Jill Saward: Husband pays tribute to rape campaigner

Jill Saward
Image caption Jill Saward's humour and faith helped her to use her experiences to help others, her husband said

The husband of the rape campaigner Jill Saward has described her as an "extremely loving and caring" woman.

She died from a stroke last week, nine days short of her 52nd birthday.

Ms Saward devoted much of her life to campaigning for victims' rights after she was brutally raped in the notorious Ealing vicarage attack of 1986.

Journalist Gavin Drake, her second husband, said her sense of fun and concern for others were key to helping her overcome her ordeal.

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Speaking to Radio 4's Last Word, Mr Drake - who lived with Ms Saward and their three sons in Hednesford, Staffordshire - said he developed a "close friendship" with his wife-to-be very soon after meeting her at a Christian music festival in Northamptonshire.

'Love at first sight'

"I walked into the hospitality tent and she was sat on the same table as my editor," he said.

"I didn't know who she was, but I took one look at her and thought: 'I don't know who you are, but I'm going to marry you.'

"It was as instant as that - people talk about love at first sight, and in this case it really was."

Image copyright PA
Image caption Jill Saward taking part in a course on violent crime in 1994. Four years earlier she became the first rape victim in the UK to waive her right to anonymity

Though Mr Drake was not fully familiar with her suffering at first, just weeks into their friendship one of her attackers was released from prison.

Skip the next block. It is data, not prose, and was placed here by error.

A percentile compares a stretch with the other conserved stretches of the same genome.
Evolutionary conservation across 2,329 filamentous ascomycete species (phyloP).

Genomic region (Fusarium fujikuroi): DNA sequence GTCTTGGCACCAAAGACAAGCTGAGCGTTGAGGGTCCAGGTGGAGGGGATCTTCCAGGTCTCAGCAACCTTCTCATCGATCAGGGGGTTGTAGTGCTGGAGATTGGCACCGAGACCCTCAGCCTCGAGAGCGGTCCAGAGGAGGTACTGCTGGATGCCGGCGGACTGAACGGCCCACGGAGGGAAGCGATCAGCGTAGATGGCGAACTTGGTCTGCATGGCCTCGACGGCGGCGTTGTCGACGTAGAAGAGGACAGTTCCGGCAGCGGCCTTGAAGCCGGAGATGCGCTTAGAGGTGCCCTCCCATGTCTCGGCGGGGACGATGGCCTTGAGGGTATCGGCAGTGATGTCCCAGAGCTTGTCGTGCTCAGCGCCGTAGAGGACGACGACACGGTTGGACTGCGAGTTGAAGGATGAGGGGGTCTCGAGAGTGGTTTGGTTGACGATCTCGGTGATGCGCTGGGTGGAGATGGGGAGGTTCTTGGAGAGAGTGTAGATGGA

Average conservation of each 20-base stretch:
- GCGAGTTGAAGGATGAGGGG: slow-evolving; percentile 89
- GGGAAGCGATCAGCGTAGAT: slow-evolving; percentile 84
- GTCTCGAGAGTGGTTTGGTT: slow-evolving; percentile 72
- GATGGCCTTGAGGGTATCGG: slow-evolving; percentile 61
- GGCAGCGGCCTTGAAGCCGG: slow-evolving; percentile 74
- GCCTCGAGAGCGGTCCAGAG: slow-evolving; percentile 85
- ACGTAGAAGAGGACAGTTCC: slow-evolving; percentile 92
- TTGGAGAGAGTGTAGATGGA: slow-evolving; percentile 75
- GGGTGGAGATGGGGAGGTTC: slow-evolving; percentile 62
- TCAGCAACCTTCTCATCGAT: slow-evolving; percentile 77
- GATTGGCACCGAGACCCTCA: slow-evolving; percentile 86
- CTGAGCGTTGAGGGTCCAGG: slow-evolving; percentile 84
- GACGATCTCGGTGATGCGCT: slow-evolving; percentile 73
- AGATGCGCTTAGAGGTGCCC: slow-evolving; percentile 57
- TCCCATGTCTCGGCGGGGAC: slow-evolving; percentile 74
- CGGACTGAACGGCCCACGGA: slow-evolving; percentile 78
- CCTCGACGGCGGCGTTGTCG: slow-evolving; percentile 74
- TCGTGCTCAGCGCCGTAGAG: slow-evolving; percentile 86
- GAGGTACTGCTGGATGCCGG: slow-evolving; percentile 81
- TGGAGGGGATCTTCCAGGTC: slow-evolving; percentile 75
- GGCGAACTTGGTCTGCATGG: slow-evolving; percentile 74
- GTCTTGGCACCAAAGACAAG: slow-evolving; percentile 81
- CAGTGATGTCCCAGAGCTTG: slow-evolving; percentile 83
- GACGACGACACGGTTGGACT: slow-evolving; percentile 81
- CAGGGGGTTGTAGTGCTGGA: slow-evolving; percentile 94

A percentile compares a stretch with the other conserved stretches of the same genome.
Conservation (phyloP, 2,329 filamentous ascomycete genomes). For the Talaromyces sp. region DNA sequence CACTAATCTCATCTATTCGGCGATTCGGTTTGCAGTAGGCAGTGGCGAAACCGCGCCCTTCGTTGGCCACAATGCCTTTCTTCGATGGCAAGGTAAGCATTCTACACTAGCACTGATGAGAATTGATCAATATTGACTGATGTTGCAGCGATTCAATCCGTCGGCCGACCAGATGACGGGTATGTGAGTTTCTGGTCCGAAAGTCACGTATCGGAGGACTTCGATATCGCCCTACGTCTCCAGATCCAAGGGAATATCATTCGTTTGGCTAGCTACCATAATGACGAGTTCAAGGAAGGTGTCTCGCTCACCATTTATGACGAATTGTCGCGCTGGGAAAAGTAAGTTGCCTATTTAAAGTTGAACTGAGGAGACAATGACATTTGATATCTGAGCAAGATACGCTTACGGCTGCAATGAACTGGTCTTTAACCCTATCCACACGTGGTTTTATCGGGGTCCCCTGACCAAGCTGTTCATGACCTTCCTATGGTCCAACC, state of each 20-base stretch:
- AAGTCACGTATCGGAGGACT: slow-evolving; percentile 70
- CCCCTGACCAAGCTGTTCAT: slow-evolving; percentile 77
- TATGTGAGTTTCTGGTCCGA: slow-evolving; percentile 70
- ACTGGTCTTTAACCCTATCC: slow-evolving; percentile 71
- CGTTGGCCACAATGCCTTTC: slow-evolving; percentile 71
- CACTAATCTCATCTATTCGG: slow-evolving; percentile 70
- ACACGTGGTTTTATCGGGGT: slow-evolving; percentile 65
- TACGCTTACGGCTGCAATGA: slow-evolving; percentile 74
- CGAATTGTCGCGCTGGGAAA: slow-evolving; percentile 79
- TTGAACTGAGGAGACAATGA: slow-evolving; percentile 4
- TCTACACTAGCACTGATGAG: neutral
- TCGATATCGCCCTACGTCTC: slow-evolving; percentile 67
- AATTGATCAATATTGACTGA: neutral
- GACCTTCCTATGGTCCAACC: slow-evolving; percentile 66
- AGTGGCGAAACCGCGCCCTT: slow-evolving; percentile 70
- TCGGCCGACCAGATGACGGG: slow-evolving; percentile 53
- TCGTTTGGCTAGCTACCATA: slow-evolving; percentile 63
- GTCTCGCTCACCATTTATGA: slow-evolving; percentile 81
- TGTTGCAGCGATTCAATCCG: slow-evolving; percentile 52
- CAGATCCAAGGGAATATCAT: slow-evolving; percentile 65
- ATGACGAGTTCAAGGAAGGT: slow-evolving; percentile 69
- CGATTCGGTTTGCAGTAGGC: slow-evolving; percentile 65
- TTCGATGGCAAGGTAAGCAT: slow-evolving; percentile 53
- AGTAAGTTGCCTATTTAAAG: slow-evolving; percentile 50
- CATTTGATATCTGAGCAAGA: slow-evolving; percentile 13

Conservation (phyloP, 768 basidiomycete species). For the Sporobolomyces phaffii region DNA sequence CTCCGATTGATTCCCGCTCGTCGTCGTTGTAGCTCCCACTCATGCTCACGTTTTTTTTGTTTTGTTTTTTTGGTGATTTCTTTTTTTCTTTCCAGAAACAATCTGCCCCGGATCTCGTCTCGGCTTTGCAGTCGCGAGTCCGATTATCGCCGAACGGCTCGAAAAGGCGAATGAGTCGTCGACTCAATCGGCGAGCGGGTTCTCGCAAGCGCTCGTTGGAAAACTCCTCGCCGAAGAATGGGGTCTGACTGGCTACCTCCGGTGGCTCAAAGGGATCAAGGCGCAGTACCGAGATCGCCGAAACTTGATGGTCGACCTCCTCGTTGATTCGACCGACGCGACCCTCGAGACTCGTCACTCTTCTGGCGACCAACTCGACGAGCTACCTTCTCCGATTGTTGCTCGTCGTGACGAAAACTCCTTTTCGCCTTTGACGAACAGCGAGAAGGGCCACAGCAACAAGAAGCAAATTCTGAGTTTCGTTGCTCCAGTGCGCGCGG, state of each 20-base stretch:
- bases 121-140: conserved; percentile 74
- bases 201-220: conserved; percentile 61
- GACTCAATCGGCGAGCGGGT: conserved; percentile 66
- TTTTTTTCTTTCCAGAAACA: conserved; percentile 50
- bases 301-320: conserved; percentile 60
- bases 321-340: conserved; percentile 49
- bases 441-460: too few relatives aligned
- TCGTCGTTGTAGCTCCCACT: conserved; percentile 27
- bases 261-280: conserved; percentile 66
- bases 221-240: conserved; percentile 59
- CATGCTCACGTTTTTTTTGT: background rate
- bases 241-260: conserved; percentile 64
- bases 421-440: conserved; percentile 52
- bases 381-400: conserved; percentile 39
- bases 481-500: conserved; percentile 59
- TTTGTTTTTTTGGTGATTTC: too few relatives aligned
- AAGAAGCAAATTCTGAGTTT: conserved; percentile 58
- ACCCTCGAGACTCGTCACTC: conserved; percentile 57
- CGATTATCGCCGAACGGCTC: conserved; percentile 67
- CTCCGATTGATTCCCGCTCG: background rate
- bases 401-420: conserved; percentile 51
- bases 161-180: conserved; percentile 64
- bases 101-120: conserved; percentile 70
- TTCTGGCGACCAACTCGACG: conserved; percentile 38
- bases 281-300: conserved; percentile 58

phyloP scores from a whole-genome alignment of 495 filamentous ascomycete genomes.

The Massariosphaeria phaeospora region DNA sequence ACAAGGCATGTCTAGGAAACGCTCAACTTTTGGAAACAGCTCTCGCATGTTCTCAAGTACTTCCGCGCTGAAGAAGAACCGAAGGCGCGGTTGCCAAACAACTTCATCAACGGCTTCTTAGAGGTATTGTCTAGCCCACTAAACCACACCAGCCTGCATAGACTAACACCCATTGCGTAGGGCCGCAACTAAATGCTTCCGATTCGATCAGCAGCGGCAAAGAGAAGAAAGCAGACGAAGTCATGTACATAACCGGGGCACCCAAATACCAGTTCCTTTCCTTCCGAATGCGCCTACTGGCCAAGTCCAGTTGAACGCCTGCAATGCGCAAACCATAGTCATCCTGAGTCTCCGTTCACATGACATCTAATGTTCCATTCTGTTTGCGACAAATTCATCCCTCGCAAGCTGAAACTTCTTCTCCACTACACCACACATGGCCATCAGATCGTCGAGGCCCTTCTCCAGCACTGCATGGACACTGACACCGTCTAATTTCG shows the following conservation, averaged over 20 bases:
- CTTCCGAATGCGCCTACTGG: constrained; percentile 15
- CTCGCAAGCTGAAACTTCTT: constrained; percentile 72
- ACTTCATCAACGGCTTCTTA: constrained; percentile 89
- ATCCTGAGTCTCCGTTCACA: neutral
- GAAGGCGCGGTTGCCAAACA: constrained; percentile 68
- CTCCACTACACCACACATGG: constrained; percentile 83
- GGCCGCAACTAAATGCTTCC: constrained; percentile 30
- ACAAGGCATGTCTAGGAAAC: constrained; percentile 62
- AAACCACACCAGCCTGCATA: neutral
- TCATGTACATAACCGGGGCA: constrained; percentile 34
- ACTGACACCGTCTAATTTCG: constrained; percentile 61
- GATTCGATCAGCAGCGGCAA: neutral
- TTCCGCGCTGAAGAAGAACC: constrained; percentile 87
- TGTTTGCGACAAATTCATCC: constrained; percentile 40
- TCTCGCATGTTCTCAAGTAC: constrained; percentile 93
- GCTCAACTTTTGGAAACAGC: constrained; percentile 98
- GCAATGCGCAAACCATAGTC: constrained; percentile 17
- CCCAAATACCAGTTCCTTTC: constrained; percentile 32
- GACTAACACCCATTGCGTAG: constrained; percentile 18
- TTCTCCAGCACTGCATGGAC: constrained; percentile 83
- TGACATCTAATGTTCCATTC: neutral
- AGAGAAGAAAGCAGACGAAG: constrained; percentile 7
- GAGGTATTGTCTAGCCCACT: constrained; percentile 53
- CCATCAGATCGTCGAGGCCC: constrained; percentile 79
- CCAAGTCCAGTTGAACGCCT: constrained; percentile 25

While she flew to the US to stay with a friend of her father, he was tasked with helping to find Ms Saward a new home.

"The police warned that he'd threatened to kill her and that they knew that he had the address," Mr Drake said.

After learning more about the trauma Jill suffered, Mr Drake read her book, Rape: My Story, which he said helped her get over some of the darker moments in the following years.

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Media captionIn 2013 Jill Saward spoke to the BBC about the impact of the vicarage attack

Though she still suffered 30 years after the attack, he said her faith, humour and bravery drove on her campaigning and led her to help others.

"The word courageous has been used a lot in the tributes that have been paid, and I think that's true," he said.

"A picture has been painted of... almost the saintliest of saints, but she was also somebody who did it at a great cost.

"She did it anyway, because it was something that she felt needed doing."

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